The Federal Trade Commission recommends you read the jeweler’s return and refund policies carefully before you buy; ask for one if it’s not provided. When ordering online, keep printouts of the site’s return policy as well as details of the transaction in the event you’re not satisfied with your purchase.

Most major jewelers will refund or exchange a ring in unused condition for 30 days, and some refund or exchange as far out as 90 days. They may deduct shipping and handling from your refund and charge a restocking fee. Exceptions are usually made if you received the wrong item or it was damaged in shipment.

engagement rings financing

Regina Leadem, industry vice president of sales for GE Money Luxury Card, one of the major private-label credit card processors in the jewelry sector, says jewelry returns are rare and usually hassle-free.

“I would be shocked today if a merchant did not take back a piece of jewelry,” she says. “They’re in it for the long haul; their lifeblood is in these small customers. I really don’t know any merchant that would do that.”

But should you happen upon an uncooperative jeweler, don’t abandon hope: Your major credit card companies have your back, sort of.

Help with diamond refund
If you’re unhappy with the results trying to return your purchase, there is an additional line of defense you can turn to. Discover: MasterCard, American Express and Visa all have return assistance policies.

If you make your purchase with a MasterCard, you’ll have 60 days to request a refund of up to $250. Visa cardholders may also be eligible for a $250 refund, but will have 90 days to make a refund request. Discover cardholders may be eligible for a refund up to $500 of the purchase price, per the specific card’s policy.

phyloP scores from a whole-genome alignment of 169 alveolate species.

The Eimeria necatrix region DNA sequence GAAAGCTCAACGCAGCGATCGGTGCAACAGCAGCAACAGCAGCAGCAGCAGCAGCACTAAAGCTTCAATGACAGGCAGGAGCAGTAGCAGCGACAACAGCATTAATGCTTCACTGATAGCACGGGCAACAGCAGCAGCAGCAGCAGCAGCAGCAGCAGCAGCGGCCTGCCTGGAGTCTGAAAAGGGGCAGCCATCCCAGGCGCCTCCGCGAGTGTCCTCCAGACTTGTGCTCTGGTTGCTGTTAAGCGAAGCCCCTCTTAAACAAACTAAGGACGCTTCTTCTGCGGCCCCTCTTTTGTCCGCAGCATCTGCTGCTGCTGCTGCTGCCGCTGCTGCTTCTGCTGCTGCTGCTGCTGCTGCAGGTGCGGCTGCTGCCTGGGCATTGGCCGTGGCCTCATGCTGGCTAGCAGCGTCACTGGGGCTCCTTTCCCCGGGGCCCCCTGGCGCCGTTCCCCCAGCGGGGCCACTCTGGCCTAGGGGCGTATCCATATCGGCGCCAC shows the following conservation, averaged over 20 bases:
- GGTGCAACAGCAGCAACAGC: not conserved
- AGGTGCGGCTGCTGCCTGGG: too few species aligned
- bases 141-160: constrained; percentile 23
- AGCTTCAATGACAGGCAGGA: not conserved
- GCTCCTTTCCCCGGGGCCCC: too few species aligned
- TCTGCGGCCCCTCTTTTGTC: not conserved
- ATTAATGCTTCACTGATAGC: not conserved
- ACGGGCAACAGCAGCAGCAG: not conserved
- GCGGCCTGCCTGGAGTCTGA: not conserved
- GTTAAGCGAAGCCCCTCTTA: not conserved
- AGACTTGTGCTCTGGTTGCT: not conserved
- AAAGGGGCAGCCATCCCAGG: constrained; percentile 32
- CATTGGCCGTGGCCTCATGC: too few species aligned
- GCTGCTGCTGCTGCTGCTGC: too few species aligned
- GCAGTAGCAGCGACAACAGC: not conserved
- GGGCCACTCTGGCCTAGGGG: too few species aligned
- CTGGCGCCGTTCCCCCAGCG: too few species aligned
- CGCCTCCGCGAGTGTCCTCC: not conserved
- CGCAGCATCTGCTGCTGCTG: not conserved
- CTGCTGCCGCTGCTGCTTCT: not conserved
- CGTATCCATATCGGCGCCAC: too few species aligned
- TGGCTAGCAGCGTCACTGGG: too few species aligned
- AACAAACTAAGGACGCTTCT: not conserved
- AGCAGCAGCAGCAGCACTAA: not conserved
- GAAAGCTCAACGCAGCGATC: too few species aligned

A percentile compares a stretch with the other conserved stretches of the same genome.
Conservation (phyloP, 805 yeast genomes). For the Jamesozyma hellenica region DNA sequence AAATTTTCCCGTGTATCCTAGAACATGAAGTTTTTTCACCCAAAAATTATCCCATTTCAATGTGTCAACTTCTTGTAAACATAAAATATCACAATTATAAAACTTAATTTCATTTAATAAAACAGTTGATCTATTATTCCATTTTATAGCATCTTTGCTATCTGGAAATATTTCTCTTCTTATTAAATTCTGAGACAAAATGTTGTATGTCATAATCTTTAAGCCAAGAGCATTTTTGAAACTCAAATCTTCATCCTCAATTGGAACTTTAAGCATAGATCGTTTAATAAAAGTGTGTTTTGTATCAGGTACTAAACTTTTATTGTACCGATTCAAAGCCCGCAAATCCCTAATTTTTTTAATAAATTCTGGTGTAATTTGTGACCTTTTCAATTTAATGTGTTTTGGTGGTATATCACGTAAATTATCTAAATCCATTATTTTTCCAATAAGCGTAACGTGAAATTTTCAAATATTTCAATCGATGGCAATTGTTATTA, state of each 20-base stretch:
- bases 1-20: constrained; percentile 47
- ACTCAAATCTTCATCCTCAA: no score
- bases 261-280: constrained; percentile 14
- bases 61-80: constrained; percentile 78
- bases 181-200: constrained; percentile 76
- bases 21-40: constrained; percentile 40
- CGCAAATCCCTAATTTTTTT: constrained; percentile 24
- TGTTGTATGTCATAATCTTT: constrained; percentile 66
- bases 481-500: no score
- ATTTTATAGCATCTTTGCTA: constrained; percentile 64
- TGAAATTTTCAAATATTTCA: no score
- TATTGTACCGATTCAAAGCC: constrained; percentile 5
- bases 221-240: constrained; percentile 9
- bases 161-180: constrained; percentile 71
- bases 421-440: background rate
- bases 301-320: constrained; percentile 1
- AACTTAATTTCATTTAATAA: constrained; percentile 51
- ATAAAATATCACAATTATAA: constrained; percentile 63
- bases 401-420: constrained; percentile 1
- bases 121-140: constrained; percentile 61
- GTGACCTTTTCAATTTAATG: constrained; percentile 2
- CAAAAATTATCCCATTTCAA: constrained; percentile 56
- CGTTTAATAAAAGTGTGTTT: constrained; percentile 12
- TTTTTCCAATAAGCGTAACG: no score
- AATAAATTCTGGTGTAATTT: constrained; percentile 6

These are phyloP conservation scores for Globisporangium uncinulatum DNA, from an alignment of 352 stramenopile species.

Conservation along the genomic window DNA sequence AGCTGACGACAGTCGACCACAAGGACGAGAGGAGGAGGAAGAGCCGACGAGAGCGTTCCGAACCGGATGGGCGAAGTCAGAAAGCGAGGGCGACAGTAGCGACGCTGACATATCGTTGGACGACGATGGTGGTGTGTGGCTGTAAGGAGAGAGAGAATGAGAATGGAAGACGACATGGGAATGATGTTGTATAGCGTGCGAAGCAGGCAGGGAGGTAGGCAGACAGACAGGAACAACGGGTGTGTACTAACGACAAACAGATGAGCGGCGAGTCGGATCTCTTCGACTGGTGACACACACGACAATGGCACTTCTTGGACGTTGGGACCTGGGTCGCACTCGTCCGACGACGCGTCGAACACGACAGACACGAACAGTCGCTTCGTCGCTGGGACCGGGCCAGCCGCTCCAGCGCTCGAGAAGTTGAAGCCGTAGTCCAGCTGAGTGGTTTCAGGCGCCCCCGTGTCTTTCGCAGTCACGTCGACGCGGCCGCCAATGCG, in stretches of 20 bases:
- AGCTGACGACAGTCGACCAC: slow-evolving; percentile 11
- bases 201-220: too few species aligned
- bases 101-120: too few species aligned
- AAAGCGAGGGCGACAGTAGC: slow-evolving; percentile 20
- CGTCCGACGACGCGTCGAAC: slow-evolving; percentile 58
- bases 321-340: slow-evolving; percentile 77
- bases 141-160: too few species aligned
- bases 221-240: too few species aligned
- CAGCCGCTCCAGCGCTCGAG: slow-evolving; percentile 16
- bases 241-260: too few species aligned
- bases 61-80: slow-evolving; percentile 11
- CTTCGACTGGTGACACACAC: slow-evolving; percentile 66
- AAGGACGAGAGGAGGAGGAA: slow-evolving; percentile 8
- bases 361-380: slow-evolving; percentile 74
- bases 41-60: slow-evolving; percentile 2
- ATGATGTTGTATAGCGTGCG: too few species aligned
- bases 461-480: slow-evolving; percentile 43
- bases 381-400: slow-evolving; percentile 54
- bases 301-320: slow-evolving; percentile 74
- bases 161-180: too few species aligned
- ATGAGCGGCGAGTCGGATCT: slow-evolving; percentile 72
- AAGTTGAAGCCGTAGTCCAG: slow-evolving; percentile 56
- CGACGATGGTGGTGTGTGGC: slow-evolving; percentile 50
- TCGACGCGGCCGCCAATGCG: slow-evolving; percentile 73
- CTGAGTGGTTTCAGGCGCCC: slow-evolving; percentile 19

However, keep in mind that refund assistance policies are limited and vary, so check with your card issuer for more specific guidelines.

If you are hesitant about your big purchase, avoid charging it to an American Express card if you can because there will be no turning to them if you do. AmEx’s return policy specifically states that jewelry is not eligible.

Share the love — try social financing
Can’t make the math work with traditional financing? You might want to consider looking into the world of peer-to-peer lending.
Sites such as Prosper.com and Zopa.com directly connect individual borrowers and investors without using a middleman. Those looking for a loan complete a profile using their basic information and loan desires, which are then posted for review by potential investors. Through Prosper, investors set the interest rates they would like lenders to pay, typically starting at 6.73 percent for the best borrowers but can reach up to 35.36 percent.
Peer-to-peer lending has the potential to be fairly user-friendly, just keep an eye on the interest rates offered by the assortment of lenders. This method can also help you avoid the awkwardness of borrowing from family and friends.